Social capital and the imperatives of the concept and life of ubuntu in the South African context
CITATION: Mbaya, H. 2011. Social capital and the imperatives of the concept and life of ubuntu in the South African context. Scriptura, 106:1-8, doi:10.7833/106-0-141.
The original publication is available at http://scriptura.journals.ac.za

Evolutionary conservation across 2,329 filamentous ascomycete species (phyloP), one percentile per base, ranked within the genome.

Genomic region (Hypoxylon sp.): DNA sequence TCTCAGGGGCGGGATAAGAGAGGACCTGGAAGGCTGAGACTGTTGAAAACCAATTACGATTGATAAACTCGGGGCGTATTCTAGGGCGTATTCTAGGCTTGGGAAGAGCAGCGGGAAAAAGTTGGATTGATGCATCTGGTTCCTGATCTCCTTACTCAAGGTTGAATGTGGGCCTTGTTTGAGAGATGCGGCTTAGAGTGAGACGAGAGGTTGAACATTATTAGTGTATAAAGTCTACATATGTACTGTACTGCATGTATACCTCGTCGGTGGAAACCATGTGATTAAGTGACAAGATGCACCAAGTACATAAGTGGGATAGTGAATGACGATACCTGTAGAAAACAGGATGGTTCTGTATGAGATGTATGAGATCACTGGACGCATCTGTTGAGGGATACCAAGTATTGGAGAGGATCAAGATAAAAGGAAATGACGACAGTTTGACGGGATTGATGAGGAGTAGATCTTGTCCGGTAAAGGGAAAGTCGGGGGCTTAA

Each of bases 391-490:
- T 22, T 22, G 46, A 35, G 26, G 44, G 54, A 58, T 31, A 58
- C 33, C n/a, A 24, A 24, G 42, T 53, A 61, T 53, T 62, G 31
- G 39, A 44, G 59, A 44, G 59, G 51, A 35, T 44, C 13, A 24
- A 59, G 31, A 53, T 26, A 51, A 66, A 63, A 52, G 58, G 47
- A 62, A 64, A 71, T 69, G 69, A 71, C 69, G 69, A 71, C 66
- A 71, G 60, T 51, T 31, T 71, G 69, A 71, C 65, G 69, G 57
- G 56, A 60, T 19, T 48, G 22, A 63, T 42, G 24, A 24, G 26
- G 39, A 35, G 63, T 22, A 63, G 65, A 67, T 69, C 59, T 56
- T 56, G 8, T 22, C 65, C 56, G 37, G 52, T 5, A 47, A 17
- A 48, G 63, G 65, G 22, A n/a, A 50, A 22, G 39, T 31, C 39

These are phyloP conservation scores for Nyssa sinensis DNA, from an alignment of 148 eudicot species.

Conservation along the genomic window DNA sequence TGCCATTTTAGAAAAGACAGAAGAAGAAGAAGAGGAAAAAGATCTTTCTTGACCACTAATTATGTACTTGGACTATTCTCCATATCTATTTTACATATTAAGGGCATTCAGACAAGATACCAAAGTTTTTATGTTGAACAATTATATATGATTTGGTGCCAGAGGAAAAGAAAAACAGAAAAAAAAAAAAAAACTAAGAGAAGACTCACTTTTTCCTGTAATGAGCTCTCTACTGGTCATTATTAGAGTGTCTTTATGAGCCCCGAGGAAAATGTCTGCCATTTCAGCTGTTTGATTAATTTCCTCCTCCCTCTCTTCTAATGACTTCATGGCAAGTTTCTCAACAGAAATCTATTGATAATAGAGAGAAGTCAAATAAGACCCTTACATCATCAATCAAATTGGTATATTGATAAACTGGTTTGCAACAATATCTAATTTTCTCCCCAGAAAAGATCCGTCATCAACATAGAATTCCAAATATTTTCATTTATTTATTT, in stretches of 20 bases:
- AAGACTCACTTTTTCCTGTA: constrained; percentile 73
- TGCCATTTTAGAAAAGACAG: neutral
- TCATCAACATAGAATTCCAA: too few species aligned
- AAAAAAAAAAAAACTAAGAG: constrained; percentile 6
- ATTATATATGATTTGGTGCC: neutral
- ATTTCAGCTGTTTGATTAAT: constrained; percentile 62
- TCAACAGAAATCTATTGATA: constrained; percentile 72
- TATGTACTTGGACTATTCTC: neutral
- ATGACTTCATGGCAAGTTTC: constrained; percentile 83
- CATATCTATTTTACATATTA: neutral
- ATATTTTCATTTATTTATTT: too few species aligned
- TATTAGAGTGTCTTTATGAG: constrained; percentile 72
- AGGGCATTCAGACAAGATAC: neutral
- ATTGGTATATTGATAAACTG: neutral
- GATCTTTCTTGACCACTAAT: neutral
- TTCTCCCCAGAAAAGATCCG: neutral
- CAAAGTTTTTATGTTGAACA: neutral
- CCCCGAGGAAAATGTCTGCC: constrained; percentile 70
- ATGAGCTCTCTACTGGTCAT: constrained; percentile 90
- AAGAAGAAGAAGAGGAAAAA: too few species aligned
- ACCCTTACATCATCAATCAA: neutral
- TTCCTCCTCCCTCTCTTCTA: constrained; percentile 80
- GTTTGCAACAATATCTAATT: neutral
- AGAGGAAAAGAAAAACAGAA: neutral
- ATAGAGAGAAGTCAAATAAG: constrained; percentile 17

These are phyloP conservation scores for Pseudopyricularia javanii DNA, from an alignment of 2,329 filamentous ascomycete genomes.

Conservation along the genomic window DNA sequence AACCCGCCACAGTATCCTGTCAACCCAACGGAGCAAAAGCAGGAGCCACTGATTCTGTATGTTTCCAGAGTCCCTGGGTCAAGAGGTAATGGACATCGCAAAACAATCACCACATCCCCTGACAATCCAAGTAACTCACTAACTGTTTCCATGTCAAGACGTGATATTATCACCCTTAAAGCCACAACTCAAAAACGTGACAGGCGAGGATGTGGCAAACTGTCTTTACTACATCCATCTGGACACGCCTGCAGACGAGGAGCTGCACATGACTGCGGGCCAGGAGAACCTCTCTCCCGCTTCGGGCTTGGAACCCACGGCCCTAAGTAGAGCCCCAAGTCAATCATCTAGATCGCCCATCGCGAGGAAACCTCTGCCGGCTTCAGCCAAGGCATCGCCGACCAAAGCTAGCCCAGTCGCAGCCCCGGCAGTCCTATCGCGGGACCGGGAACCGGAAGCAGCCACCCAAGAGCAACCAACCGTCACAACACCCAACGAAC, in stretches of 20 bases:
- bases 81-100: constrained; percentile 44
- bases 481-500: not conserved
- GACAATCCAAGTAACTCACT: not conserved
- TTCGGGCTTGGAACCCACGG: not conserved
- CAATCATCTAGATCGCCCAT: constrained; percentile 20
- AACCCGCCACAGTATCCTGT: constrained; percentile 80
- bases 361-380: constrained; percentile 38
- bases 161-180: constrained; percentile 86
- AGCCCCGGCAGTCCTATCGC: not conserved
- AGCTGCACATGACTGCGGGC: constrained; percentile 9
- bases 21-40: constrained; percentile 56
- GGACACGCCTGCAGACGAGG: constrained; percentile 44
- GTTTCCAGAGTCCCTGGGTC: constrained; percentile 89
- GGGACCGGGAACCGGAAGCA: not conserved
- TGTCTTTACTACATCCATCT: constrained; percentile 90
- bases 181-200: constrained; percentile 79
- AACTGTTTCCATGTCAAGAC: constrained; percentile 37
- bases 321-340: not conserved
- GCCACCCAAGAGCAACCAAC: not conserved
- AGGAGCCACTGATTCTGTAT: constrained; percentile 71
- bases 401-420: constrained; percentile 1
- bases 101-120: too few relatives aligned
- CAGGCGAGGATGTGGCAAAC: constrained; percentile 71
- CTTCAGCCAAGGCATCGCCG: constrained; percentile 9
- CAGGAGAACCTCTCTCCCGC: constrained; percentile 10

In this paper, I explore the relationship between ‘social capital’ and the African concept and way of life of ubuntu. I argue that very close parallels exist in the manner that the concept of social capital and African concept and way of life of ubuntu exist and operate. On one hand, just as networks, co-operation, collaboration and mutuality define essential elements that define social capital in the West, on the other hand, the African concept and way of life of ubuntu stress interdependency, communality as is manifested in the spirit of ‘brotherhood’ and ‘brotherliness’. Similarly, just as ubuntu entails a web of relationships in which African hospitality and mutual support characterise African life, so social capital rests on interconnectedness, trust, the elements that drive corporate organisations of the West. Thus both concepts, albeit in different ways, tend to promote participation in life that enhance social welfare. Despite such similarities, however, there are differences between the two concepts. As a Western concept social capital revolves around socioeconomic benefits that the members of the corporate organisations yield, while ubuntu is about African hospitality and mutual support that benefit Africans and those who interact with them.